"Now more than never" does not make sense in English, if you think it does then you have been mishearing that phrase. Nunca can translate as both never or ever, depending on the context. Obviously "eu nunca.." would translate as "I never.." but "... que nunca" would translate as "... than ever".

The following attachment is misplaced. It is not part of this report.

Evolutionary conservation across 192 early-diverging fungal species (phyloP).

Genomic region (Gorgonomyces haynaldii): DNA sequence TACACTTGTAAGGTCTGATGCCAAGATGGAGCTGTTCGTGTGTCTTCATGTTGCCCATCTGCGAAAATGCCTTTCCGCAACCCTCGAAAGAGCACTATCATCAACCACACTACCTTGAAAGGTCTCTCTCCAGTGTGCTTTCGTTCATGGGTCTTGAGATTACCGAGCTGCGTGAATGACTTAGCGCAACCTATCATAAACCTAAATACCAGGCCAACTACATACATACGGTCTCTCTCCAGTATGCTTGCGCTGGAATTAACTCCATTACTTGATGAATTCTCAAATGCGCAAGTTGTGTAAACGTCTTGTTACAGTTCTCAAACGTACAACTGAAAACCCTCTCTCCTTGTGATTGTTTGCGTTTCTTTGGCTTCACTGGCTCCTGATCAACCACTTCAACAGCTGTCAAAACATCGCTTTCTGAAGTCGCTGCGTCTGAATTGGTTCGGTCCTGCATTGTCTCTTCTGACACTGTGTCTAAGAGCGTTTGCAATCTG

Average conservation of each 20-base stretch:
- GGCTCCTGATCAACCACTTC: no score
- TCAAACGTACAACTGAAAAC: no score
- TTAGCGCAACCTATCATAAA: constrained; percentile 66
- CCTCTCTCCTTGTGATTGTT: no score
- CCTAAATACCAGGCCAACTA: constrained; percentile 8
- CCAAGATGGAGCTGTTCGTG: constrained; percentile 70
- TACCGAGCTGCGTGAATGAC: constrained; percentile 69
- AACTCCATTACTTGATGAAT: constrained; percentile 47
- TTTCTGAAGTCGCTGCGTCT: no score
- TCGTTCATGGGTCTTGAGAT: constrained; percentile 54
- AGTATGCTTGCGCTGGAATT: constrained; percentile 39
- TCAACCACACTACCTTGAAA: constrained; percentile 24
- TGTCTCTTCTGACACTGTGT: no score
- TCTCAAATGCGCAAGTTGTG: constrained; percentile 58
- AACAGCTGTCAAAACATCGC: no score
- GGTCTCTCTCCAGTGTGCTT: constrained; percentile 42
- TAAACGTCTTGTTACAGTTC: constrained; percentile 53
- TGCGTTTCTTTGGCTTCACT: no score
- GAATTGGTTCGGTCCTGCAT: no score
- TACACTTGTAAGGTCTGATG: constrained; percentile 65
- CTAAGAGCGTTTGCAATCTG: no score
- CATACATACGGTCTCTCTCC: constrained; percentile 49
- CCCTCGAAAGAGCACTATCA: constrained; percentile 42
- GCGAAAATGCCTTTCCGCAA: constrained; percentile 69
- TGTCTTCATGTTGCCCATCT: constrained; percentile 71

It's just a question of double negative I think, not "nunca" translating to "ever." It's a bit like "I have not heard anything" being "I have not heard nothing" in Portuguese (I won't try to write it here since it would be awful). Maybe that means that "nada" can mean "anything" but I think that's misleading. It's just that double negatives are negative in some languages and positive in others.